Hi Nick Brodd here. As you’ve seen in my last couple of posts, I’m a big Evernote fan. In a simple way it makes me a much more productive writer, blogger and business man. Better yet it’s got the memory of an elephant and it always enables me to find what I’ve stored.
But just like all powerful tools, it can take some time to learn all its features. Quite frankly, for years I did nothing but write notes and store web articles in it, because I simply thought that’s all it was designed for.
Admittedly I wasn’t the quickest study on the topic and could have done more research to enhance my use much earlier. But by now, I’ve discovered ten different quick ways to get my content into Evernote:
- Write. The easiest way to create an Evernote note is to type. I use this approach consistently to brainstorm, create meeting notes and just like I’m doing right now, write blog posts.
- Mail. As you sign up for Evernote, you’ll get a unique email address from them. This enables you to forward any information you want into Evernote via email. I primarily use this to collect blog posts, but it’s also a great way to store any important correspondence.
- Clip All. Whenever I stumble upon an interesting blog post or web page, I use the Evernote extension for Chrome to clip the entire post or page directly into Evernote. The extension allows me to quickly assign the info to a notebook and add any relevant tags so it’s easy to find later when I need it. If you’re not a Chrome user, relax. Evernote has these Web Clippers for most big-name browsers.
- Snippet Clip. Sometimes, I just want to save a snippet of a blog post, like a quote or an anecdote. In Chrome I can simply mark the text and then right-click the text and send it straight to Evernote.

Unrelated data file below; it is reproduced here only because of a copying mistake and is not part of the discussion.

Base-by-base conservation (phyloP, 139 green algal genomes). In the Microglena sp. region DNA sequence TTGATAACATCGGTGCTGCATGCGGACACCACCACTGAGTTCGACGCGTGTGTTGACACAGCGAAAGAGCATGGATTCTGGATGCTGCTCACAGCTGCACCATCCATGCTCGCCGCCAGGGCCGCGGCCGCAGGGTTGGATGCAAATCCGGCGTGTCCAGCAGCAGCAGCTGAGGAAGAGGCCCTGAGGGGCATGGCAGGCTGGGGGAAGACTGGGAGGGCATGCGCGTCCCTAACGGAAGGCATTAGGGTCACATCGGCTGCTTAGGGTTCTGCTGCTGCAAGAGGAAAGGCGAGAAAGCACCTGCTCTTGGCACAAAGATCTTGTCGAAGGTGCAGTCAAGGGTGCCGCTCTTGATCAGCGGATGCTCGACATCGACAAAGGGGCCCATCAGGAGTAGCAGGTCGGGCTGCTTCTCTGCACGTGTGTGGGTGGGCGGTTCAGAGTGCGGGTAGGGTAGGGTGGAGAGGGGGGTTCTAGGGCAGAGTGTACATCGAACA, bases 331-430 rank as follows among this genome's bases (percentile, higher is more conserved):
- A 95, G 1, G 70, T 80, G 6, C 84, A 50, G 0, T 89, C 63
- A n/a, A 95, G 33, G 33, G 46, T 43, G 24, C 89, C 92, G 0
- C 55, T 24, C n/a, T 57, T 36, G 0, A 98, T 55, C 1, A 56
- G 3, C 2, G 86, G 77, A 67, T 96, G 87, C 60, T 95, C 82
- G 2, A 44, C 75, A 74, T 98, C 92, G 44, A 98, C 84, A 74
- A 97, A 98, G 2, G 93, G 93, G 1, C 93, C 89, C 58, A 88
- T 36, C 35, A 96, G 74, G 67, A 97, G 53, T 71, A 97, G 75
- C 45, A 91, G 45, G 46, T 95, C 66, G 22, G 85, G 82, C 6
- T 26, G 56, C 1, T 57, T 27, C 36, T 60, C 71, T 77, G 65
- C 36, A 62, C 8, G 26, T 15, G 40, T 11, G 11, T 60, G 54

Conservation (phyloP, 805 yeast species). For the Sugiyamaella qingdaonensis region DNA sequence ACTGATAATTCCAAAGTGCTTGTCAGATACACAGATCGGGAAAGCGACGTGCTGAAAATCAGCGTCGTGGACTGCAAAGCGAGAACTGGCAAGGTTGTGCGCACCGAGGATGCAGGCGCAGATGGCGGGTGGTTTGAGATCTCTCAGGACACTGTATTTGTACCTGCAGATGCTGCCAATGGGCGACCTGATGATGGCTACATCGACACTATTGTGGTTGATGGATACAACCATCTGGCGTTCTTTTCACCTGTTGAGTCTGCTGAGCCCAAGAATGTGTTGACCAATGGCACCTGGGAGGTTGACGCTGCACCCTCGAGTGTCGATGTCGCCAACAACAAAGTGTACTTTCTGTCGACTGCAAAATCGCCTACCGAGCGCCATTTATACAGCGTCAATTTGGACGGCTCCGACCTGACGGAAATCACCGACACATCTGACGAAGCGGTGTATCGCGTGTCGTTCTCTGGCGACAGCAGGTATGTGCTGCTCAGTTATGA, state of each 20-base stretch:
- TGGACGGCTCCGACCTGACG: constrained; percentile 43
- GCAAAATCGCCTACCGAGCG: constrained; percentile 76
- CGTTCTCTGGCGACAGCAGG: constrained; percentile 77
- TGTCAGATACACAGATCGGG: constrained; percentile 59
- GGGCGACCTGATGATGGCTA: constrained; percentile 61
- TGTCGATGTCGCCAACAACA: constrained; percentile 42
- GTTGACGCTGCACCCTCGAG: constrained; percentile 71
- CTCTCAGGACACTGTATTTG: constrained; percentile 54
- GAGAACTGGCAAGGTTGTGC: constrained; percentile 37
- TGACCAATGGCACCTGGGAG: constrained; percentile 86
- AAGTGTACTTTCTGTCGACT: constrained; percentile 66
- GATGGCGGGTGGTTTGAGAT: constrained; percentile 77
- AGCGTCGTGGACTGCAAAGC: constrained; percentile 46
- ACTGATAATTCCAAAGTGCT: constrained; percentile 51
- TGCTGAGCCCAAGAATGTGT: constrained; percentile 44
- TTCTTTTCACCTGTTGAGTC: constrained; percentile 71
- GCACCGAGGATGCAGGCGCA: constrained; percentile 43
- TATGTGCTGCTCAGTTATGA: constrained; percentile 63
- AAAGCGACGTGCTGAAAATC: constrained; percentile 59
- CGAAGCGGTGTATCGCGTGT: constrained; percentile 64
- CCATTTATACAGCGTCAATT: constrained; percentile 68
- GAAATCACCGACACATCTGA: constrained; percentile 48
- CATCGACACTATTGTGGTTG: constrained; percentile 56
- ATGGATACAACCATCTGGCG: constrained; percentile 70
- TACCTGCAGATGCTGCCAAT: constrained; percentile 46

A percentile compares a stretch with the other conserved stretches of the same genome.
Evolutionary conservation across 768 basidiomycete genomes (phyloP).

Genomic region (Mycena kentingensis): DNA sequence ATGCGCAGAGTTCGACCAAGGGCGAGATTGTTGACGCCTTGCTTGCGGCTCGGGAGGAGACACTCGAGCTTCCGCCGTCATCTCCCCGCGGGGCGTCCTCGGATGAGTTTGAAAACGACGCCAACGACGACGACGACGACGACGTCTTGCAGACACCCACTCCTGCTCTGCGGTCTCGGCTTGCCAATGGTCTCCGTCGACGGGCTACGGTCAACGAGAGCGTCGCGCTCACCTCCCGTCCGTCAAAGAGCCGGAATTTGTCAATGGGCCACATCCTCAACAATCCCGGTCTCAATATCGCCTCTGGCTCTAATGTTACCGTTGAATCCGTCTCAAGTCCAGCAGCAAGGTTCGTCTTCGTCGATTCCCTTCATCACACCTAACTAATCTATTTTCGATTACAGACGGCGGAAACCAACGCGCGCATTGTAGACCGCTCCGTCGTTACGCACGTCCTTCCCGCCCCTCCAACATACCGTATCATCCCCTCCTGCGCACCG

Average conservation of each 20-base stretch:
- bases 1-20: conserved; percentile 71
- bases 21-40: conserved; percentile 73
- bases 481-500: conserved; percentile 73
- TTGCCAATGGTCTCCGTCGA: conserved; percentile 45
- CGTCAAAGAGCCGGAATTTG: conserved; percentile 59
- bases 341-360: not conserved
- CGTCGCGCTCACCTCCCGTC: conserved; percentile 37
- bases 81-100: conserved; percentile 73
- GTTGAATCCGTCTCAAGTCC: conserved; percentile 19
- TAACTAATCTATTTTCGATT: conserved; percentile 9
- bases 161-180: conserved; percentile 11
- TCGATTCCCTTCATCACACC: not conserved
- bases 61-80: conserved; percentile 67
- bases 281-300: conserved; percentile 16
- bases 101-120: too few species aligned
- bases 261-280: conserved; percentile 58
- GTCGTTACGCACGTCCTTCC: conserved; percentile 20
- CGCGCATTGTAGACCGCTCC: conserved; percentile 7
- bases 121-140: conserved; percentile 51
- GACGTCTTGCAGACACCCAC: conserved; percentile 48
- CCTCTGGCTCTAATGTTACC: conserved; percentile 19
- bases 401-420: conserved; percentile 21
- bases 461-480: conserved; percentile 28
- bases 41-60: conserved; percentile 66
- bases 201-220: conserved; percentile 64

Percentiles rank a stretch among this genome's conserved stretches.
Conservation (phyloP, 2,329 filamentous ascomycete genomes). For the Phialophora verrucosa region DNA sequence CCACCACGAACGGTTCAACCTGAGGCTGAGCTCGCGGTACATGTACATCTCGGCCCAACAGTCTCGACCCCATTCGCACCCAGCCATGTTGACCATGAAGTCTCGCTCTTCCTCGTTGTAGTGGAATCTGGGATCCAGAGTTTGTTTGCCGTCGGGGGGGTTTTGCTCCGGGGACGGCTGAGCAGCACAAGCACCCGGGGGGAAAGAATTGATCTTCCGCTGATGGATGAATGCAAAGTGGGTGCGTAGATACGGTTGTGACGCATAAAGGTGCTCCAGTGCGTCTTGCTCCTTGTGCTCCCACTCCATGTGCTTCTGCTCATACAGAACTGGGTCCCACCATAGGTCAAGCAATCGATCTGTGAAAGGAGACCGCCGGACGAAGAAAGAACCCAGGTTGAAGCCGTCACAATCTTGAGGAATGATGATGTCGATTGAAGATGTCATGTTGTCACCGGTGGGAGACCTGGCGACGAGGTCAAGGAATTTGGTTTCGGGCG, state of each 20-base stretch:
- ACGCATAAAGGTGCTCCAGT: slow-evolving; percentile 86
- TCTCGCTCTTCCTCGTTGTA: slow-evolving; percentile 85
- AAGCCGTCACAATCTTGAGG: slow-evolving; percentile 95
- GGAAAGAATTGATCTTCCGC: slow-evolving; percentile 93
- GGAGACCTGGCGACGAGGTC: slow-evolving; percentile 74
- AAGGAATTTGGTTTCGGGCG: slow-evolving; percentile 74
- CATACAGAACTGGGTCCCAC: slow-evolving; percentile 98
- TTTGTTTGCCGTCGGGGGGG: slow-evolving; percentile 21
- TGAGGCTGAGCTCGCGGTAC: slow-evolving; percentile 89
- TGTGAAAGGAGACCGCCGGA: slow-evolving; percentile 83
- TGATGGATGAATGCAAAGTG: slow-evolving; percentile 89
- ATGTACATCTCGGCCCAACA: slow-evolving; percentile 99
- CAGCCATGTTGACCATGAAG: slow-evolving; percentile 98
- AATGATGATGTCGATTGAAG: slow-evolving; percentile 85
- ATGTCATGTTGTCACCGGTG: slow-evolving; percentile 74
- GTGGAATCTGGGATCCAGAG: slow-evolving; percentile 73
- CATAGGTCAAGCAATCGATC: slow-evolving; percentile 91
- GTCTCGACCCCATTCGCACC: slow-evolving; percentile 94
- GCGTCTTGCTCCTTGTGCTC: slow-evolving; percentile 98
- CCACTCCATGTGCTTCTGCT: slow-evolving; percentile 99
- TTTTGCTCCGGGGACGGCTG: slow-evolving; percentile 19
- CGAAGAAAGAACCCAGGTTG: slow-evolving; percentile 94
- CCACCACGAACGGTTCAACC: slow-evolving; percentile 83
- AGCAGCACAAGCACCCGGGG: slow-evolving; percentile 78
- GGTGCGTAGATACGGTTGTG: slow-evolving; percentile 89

- Copy & Paste. Same as above, I may just want to save a snippet of a word document or an email. For this I just select the text, copy it, and then paste it into a new note.
- Save Files. If you’ve got the premium version of Evernote, you can pick any file with the mouse and just drag it and drop it into an Evernote note. If you’re using the free version like me, you’re limited to PDF files, images and audio files.
- Scan. There is a specific Evernote scanner called SnapScan that will scan papers straight into Evernote. This is practical of course, but these cost more than $400. A more affordable solution is to scan your documents into PDF format and save them into Evernote that way.
- Record Audio. Whenever you’re not in a position to type (which admittedly for me isn’t very often) you can use the audio recording function to record a note to yourself. Or you can use it to record other material, but make sure you understand the applicable laws when recording someone or something other than yourself.
- Take Photos. I take pictures of things I want to remember. Whether it’s information on a whiteboard, a picture of something you want to buy or some statistic you want to remember from the newspaper, Evernote let’s you take a photo and make it easy to find later. As a bonus, Evernote actually indexes all the text in your photos.
- Automatic Import. I didn’t know about this function until very recently. But you can create a folder on your computer, where the files automatically get added to Evernote. It took me less than 10 minutes to set it up on my PC. Well worth my time! Here’s how you do it on a PC. (Sorry, Mac-users I don’t know how you’d do it).
The more I use Evernote, the more uses I find for it. And today Evernote is an effective enhancement to my brain. The above list should of course not be seen as an all or nothing approach. However, I do encourage you to start familiarizing yourself with the different ways to quickly capture information into this system.
Learn which tool is best for each job and you’ll quickly get more productive.
Image by mkabakov / Bigstockphoto.com